By Swarnima Bhattacharya
An eyewash though it may be, Union Education Minister Smriti Irani announced on Thursday, that students will be given adequate representation in the “review committee” deliberating on the issue of the non-NET scholarships. Shehla Rashid, the JNUSU Vice President who has been at the vanguard of the #OccupyUGC movement, has welcomed not only the announcement, but also the fact that Smriti Irani was forced to come out and make a conciliatory statement, in the face of protestors marching up to the very doors of the MHRD.
While students pouring out on the streets in protest is a heartening sign of their participation in active opinion-making, what it indicates about State arbitration in matters of education, is something equally disquieting.
Less than a month into the Occupy UGC stir, the issues at hand have already found resonance in student campuses across Delhi, mobilising large groups of students from Delhi University, Jawaharlal Nehru University, Ambedkar and Jamia Milia Islamia. Students from Kolkata, Allahabad, Pune and Varanasi are also carrying out spirited protest in unison with their agitating counterparts in Delhi.
The M.Phil and Ph.D students, the chief beneficiaries of these grants, were only in the middle of demanding a raise on the existing fellowships, when, by cruel irony, the mysterious “review committee” decided to do away with the system altogether. The government had already made the unpopular decision of slashing the education budget for Central universities by 25% and State universities by 48%. This only opens up a variety of questions on the seriousness, or the lack thereof, attached with academic research. It also intensifies the debate around education poised to becoming a “service”, should India finalise its “offer” of opening up higher education to international trade, in the Doha round of WTO-GATS negotiations in December 2015.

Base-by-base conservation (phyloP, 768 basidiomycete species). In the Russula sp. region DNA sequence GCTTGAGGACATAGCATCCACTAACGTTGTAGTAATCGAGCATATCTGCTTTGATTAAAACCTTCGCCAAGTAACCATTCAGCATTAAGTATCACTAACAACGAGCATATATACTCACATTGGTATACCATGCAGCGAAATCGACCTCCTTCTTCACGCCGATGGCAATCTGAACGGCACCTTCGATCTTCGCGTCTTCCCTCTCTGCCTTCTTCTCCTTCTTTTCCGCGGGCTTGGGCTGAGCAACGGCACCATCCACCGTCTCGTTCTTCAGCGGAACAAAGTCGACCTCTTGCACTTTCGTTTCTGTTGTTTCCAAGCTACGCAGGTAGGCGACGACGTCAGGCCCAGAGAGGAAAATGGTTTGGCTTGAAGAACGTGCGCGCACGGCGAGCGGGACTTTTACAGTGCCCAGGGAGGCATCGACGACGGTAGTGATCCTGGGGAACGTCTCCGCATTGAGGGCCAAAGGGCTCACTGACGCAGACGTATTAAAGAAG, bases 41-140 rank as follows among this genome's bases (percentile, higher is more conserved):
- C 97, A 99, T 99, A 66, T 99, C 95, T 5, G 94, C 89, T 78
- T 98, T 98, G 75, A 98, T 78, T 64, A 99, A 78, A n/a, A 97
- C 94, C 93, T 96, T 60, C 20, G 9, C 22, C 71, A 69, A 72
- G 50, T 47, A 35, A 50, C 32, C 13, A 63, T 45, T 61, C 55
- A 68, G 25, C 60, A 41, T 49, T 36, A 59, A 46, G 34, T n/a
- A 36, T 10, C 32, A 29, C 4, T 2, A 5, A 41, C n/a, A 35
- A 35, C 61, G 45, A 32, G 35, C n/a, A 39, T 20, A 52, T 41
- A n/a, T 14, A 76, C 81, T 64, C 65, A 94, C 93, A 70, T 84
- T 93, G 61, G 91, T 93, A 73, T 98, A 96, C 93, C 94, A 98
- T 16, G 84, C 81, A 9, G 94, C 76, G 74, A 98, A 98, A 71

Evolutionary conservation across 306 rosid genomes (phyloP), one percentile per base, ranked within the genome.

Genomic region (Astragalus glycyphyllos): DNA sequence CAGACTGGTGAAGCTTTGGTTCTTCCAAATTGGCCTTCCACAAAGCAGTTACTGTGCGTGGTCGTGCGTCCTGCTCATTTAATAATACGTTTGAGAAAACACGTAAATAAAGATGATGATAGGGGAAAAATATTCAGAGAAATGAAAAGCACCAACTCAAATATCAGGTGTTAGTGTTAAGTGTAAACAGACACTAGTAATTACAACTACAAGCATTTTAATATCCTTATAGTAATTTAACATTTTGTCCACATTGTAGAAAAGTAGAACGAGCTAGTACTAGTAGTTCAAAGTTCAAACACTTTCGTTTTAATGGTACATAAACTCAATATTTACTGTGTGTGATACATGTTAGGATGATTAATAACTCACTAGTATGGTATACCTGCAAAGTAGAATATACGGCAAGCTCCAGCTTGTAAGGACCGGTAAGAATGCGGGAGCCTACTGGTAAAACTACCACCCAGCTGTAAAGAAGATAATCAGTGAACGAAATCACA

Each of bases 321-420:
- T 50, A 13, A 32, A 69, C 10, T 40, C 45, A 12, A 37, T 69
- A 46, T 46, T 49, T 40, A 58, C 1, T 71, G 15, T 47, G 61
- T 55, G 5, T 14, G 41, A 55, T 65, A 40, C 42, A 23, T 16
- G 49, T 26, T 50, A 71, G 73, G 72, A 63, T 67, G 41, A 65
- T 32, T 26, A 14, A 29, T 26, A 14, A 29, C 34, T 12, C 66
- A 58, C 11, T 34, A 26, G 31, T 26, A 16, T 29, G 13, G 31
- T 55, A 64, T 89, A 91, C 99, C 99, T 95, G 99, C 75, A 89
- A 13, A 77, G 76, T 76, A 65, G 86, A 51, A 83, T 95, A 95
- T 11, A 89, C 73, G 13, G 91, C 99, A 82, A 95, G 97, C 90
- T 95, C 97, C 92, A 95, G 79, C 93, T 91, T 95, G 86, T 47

It is noteworthy how the Occupy UGC stir follows closely on the heels of the FTII student’s strike, which raged on for a staggering 139 days. There, the students of the renowned film school were fighting for their right to be headed by an individual of sound credentials, and not just a mediocre figurehead, an effective henchman of the State. The protest spilled over from Pune and reached the streets of Delhi, with students clamouring for the removal of Gajendar Chauhan as the Chairman of the Governing Council of the Institute.
Last year, the streets of university campuses, as well as social media platforms rang with the slogan of “Hok Kolorob”. Let there be noise, they said. The agitation started in Jadavpur University, Kolkata, when their Vice Chancellor failed to respond adequately, and appropriately, to a woman student’s complaint of sexual harassment on campus. The war cry, and I say this without a whit of exaggeration, proliferated the internet, prime time television, the road outside Jantar Mantar and newspaper headlines, culminating in the arrest of two men accused of molesting the woman.
What the “kolorob” in Jadavpur unravelled was the deafening silence on the issue of women’s bodies (not) being treated right, within University campuses- an issue that is now been discussed piecemeal by the #PinjraTod campaign in Delhi. Women in Delhi University are organising Jan Sunwais (public hearings) on the issue of ridiculous regulations for girls’ hostels and PGs that resort to desperate, and often ludicrous, measures to keep women’s bodies under check.
I have carefully avoided reproaching THE government or A government, or any government for all that’s wrong with our higher education “system”. If the widespread geography and plethora of issues raised by all these protests proves anything, it is that the “system” as a whole is unsatisfactory. The “system” implicates not only the myopic policies of the government, but also the indolent heads of many of the aggrieved institutions and parents finding solace in caging their daughters in dreary college dorms.
As you watch various issues being raised and several battles being fought in the Delhi University campus, among other campuses, you see the assortment of campaign slogans snowballing into one. There are posters of different colours, some questioning the silence of Arvind Kejriwal, Narendra Modi and Smriti Irani, others demanding the ouster of an effective VC, yet others proclaiming “I know why the caged bird sings”, and even more saying that students must be handed their basic rights. Well, that is at the core of all agitations taking the University streets by storm for the past year or so. The right to complain and be heard, right to access libraries after 6:00 pm instead of being locked up in dormitory rooms, right to pursue higher research, right to be taught and governed by people with the right credentials— basically, the right to be educated with dignity.